Now, what are they actually trying to tell each other? We may never know. But it’s still fascinating to observe. The thing is, friendly lizards could just be doing it as a greeting ritual. We have no way to tell.

Signal Stress

When there is no apparent cause for a lizard bobbing its head, it’s probably because it is stressed.

It could be because there isn’t enough humidity in its environment, or it might just be stressed for whatever reason. Maybe it’s hungry, or thirsty. Or there’s not enough light, or too much. This is especially true for pet lizards. If you’ve ever looked into owning a lizard, you’ll know you need a very specific setup to let them thrive. It’s easy to forget about maintaining it sometimes, causing the lizard stress.

Therefore you should always take your pet lizards to the vet if they bob their heads more than usual. It’s not normal and something probably wrong with them (or at least worth checking).

But you know how some pets like dogs will wag their tail when they are happy? Well, lizards can do it too. This happens often when they have seen no one in a while.

So, don’t just assume that a lizard bobbing its head for seemingly no reason is doing it out of stress.

Lizards Who Enjoy Head Bouncing

Even though this is a natural behavior for lizards, some of them are more likely to use it than others.

Some lizard breeds naturally bob their head when they are happy or relaxed, while others do it because that’s just what they like to do.

You’ll often see iguanas and other large reptiles who love attention be the ones doing it the most.

But there are also some who will not do it at all, like leopard geckos.

These are all behaviors you’ll have to watch out for if you want a pet lizard, and sometimes they can be signs of an underlying problem with your pet. Just make sure that they always feel comfortable around you or other people, otherwise something might go wrong.

Some breeds of lizards do this more than others, and it’s not something that you should worry about too much if your pet lizard isn’t doing it.

It might just mean that they are a little less social or don’t like attention as much. Some lizards don’t like to show interest or dominance towards other lizards (or humans) because they aren’t as social creatures. It’s just their personality type: introverted and shy.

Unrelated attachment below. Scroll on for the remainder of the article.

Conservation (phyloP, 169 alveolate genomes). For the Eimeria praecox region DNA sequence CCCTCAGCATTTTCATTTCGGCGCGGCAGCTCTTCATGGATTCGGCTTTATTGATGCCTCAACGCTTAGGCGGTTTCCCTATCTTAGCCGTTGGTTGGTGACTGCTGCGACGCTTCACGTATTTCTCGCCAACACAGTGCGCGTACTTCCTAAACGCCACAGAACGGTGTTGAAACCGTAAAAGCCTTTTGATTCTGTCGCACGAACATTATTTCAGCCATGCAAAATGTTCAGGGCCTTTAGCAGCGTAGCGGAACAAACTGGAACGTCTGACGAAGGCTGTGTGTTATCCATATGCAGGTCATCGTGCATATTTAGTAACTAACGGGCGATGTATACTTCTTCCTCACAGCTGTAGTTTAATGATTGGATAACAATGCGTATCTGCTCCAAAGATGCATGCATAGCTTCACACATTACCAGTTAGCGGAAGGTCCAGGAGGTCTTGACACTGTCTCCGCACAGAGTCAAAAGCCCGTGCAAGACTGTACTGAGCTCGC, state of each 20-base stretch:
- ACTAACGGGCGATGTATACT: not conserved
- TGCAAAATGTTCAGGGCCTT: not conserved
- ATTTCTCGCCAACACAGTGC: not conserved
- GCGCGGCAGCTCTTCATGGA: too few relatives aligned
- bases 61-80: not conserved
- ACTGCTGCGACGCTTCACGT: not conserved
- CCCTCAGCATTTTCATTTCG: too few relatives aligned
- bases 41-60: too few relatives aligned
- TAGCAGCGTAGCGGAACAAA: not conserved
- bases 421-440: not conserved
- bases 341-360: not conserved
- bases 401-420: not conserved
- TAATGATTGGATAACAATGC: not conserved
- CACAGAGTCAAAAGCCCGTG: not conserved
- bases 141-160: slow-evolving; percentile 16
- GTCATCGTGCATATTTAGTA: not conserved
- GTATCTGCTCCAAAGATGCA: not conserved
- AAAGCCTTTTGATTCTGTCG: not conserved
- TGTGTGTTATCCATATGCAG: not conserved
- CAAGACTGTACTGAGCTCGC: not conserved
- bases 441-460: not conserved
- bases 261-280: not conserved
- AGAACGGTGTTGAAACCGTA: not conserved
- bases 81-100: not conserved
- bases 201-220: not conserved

Understanding Your Pet Lizard’s Head Bobbing

If you want to make your pet lizard bob its head more often, then here are a few things that might work.

First, what kind of food do they eat? A healthy diet with lots of greens will help them feel better and happier. If they are happy and know they can get your attention, they are likely to bob their head towards you.

Having the right temperature for them is very important as well. If they are too cold or hot, then this can stress them out and lead to head bobbing more often than usual.

You should also make sure that your pet lizard’s terrarium has enough hiding spots, so it feels safe when you aren’t around (or just want some time alone). They like to feel protected, and therefore, they will bob their heads at you when they are relaxed.

So, if your pet lizard isn’t doing it as much, then make sure that these factors are in check before assuming that something might be wrong with them.

If there seems to be nothing wrong but the head bobbing doesn’t stop, then you should definitely take your pet lizard to the vet.

When there is no apparent reason for their behavior, it’s always best if they are checked out by a professional in case there might be something wrong with them that needs medical attention.

Just remember not to worry too much about head bobbing! It happens naturally and more often than not, it’s a sign of nothing wrong. If you see your pet lizard doing this, then there is no need to stress yourself out about them being sick or having an underlying medical condition that needs attention immediately.

Conclusions

The range of emotions expressed by such a simple movement is fascinating. Humans need an entire vocabulary and body language to express themselves. Lizards do it with a few precise movements (head bobs, puffing their dewlaps when present, and head bobbing).

It’s important to understand the context of lizards bobbing their head. They could greet another lizard or telling it to leave. Or they might try to scare a predator away. If you are watching the lizard in a vacuum, you have no chance of understanding what it’s trying to accomplish.

The internet is full of videos of lizards bobbing their heads. While we think it’s cute, it’s a necessary tool for survival for the lizards. So, when you see them doing it, it’s probably best to stop and try to figure out what is it they need. Or, observe them if they’re in the wild. It’s probable that something is about to happen.